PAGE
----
View Full Version : I have issues making friends.


SwampFox56
06-20-12, 12:33 AM
Ever since I can remember I have always had issues making friends. One of the main reasons why I can't make friends so easily is because I have nothing in common with people my age.

People my age usually like to talk about driving, going to movies, listening to music, and talking about girls, etc..

Well none of that interests me! Girls a little, but that's only because I'm 16!

I find things like computers interesting, and the way the stock market works interesting, and the history of different companies (my favorite one to talk about is Atari) and I especially find the brain interesting. But when I attempt to talk to kids my own age, they want to talk about where they drove to last night, or some dumb drama with their girlfriend, And I want to explain to them the architecture of a 64-bit processor.

I'm not sure why I'm so much more "mature" (I don't like sounding full of myself, but I can't think of a better word to use) than my peers. But then, why does it feel like my peers are much more socially mature than me?

Interestingly enough if I talk to an adult, I usually have fascinating, and interesting conversations with people much older than me. And that NEVER has once happened with someone my own age.

The only thing that I really relate to with people my own age are video game. I like video games, my peers like video games. But I hate talking about video games all the time because after 10 minuets of talking about the new Call Of Duty game, it gets boring! And then I have nothing to talk to them about.

Anyways, I am just curios. Does anyone here with ADD or ADHD have some sort of issue like that?

P.S I have ADD, not ADHD if that makes any difference. I am not a hyper person at all, in fact I'm rather very calm, and rational.

Fuzzy12
06-20-12, 09:31 AM
Zeke as a teenager I often found that I had very little in common with my peers. I still don't but it does get easier to meet like-minded people as you get older.

Maybe you could join some clubs or courses where you could meet more people who share your interests?

Drewbacca
06-21-12, 02:19 AM
So, you don't have issues making friends... you have issues finding friends worth keeping around.

That's awesome that you are interested in those things, stay on top of it!
There are clubs out there that would probably be helpful. HAM radio is one such club that comes to mind.

I totally understand the frustration of not wanting to talk about girls, cars, and drinking... but don't forget to be a kid too. Find some other hobbies that you can connect to people with. You'll find that an awful lot of economists are big on cycling for some odd reason so perhaps that would be worth looking into? Maybe learn some other skills and do some volunteer work like habitat for humanity... Watch for classes that you can take at local colleges. During my highschool years I took Russian one summer and got my EMT cert over another... those sorts of things always placed me around an older more mature crowd.

Perhaps a local community college offers an electronics course that you could take in order to build circuits, solder, etc. that would be a good place to meet like minds.

If you haven't already read it, Taken for a Ride : How Daimler-Benz Drove off with Chrysler is a great read. The Myth of the Rational Market is a good history too.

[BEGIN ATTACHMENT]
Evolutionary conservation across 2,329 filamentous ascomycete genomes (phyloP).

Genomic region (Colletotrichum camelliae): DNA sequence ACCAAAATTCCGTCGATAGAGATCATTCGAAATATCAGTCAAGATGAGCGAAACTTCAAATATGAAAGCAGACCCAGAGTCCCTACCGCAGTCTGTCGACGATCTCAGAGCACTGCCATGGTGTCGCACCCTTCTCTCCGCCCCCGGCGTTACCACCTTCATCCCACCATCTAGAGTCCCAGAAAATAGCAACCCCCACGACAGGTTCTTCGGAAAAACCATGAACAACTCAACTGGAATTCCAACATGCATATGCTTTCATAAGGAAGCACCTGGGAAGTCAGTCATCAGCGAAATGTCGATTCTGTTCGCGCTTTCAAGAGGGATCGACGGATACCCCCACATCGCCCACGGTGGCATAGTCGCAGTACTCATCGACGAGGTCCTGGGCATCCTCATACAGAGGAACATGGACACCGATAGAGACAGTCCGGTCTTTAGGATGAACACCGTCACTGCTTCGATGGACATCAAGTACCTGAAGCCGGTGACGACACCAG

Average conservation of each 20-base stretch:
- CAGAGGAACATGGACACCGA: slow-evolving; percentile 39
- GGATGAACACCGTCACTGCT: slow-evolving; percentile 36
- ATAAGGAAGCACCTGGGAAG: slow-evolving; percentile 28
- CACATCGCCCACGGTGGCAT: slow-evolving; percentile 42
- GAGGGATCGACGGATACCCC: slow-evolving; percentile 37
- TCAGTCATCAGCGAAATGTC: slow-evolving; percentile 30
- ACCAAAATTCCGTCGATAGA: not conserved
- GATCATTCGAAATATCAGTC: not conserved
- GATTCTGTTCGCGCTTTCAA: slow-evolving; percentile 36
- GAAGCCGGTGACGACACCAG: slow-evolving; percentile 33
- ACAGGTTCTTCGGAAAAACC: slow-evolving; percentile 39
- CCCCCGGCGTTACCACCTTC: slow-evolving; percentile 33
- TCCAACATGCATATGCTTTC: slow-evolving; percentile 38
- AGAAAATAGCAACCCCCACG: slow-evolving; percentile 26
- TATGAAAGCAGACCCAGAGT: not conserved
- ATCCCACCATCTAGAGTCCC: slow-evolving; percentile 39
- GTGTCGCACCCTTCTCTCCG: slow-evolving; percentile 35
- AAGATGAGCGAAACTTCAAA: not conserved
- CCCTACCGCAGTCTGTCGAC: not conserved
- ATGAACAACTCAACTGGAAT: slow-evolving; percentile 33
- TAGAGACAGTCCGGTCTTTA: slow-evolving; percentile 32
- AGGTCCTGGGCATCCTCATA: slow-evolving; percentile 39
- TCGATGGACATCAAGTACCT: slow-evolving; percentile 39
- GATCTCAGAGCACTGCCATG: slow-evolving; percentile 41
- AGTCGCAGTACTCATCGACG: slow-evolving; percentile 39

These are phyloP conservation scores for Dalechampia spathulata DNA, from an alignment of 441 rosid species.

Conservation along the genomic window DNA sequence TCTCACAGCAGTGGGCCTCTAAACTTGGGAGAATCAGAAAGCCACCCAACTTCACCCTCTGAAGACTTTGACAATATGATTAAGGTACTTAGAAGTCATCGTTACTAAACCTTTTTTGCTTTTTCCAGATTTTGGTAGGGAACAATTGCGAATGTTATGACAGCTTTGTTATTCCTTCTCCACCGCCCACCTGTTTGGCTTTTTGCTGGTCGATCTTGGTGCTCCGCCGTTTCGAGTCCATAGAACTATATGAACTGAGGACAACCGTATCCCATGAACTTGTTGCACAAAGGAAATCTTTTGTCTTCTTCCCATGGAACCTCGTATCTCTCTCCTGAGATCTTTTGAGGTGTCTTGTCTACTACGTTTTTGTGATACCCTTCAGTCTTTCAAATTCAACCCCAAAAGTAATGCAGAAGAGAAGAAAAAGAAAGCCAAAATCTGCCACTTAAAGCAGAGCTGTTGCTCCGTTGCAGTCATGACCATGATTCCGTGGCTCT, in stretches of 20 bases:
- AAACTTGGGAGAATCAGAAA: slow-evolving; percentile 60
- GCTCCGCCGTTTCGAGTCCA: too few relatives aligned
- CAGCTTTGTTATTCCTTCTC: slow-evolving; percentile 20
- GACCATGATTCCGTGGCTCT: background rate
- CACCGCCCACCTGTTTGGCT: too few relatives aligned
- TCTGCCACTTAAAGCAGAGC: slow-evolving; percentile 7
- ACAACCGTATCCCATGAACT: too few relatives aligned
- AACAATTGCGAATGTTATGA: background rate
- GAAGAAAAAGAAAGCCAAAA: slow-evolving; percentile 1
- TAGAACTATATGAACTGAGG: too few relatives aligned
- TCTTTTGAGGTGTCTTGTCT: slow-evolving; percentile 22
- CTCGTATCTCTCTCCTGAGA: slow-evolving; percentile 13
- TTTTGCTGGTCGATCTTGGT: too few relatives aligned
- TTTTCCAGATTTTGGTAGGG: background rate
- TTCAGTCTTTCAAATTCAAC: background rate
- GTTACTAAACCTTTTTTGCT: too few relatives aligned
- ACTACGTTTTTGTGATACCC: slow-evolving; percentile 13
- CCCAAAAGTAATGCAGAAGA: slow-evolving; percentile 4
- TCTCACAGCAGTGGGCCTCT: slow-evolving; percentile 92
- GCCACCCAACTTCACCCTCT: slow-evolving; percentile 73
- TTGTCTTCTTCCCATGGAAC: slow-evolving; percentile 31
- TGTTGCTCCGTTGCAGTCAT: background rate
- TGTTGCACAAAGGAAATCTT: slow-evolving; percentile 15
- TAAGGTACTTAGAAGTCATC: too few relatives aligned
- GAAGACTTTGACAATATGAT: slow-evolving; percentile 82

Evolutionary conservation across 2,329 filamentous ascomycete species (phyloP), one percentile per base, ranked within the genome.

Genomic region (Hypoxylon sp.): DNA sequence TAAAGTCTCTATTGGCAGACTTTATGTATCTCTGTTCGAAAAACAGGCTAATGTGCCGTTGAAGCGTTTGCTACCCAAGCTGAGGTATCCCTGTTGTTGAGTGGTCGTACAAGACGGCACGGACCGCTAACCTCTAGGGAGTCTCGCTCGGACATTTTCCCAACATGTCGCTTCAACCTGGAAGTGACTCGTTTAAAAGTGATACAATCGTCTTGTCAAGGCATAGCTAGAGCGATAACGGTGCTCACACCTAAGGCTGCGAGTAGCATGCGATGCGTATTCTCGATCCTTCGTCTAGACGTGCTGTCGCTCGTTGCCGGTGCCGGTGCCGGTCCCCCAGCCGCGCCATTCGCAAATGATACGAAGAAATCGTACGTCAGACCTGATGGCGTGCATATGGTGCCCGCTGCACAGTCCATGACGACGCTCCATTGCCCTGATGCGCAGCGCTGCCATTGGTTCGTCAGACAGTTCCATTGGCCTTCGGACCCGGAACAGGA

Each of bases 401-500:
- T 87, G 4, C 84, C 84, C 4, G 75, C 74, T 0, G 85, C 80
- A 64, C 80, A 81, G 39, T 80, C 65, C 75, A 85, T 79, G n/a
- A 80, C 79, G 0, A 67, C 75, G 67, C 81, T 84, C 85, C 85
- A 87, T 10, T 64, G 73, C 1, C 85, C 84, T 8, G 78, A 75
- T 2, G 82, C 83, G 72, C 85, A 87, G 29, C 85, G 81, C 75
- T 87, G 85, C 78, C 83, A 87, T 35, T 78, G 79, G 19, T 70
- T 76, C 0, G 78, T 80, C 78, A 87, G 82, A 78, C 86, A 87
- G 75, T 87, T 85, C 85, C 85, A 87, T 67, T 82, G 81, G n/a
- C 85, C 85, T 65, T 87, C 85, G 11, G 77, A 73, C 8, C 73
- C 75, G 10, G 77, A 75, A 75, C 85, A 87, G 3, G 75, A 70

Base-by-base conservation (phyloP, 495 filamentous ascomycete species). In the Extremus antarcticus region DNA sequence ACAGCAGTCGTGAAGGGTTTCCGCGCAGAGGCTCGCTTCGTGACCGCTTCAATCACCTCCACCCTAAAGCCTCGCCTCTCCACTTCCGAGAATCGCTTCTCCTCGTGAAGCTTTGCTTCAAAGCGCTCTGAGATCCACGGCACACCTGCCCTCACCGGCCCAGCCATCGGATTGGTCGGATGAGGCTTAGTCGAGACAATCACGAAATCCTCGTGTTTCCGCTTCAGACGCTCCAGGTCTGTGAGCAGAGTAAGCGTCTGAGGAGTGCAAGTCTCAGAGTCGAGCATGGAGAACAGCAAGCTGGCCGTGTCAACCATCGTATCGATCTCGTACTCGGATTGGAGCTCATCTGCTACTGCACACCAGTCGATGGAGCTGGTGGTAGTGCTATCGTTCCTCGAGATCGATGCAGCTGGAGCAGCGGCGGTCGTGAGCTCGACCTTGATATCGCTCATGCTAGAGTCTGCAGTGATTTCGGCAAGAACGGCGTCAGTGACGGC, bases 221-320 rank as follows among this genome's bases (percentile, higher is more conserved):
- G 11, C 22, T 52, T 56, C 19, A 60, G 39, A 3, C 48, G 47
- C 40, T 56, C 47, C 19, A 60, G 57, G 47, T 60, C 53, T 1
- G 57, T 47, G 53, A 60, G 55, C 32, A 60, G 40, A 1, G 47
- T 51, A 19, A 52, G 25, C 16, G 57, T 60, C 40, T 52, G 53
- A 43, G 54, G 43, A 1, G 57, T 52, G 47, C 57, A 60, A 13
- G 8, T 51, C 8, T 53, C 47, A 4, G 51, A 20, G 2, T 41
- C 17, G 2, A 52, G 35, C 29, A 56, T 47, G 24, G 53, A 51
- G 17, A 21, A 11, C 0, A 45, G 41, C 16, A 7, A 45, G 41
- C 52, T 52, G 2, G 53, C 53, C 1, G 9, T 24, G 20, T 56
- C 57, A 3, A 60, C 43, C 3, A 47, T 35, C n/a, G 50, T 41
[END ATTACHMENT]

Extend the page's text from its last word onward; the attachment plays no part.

CheekyMonkey
06-21-12, 02:25 AM
I've never found much of the same interest as my peers. Even now at 28, my hobbies include bird watching and knitting. :lol: I also like hiking, playing guitar and violin, and other things. My peers seem more interested in reading people magazine than reading a book. More interested in buying expensive things than learning something new. I just don't jive with them, for the most part.

psilocybe27
06-21-12, 09:34 PM
I have had the same problem, so i never really made friends my same age. I'm 17 but all my friends are 18-25. Don't worry about it, you'll find plenty of people. You have your whole life ahead of you.
you know what they say,
""An intelectual is a person who has discovered something more interesting than sex.
So don't let girls or boys or relationships fool you. Don't let society get you down because your interests are different, or because you can't find anything in common with them. Be your own person, and the rest will follow.

Rikatah
06-21-12, 10:21 PM
This is relatable. Though I do share many common interests with my friends, they often act infantile and talk to me about things l really could care less about. I get turned off by people easily, and though I love them, get annoyed by many of my friends. I'm almost 15 and definetly not your average girl. I don't like make up, never do my hair in the mornings, don't mind the rain and getting dirty, enjoy everything in the arts and learning in general (especially about biology- you know I'm crazy when I say I'm planning to skin a snake this summer) and I love building things (architecture is amazing, but I'm not good at it)
I'm also interested in phycology and therapy, I feel as though I'm good at helping people with their problems and finding out what causes them.
I have my own small business and actually want to get a real job (everyone else seems to just want to slack off...) I feel as though I need to keep trying to do things to help my future career and I always have to start new projects that I can't seem to keep up with.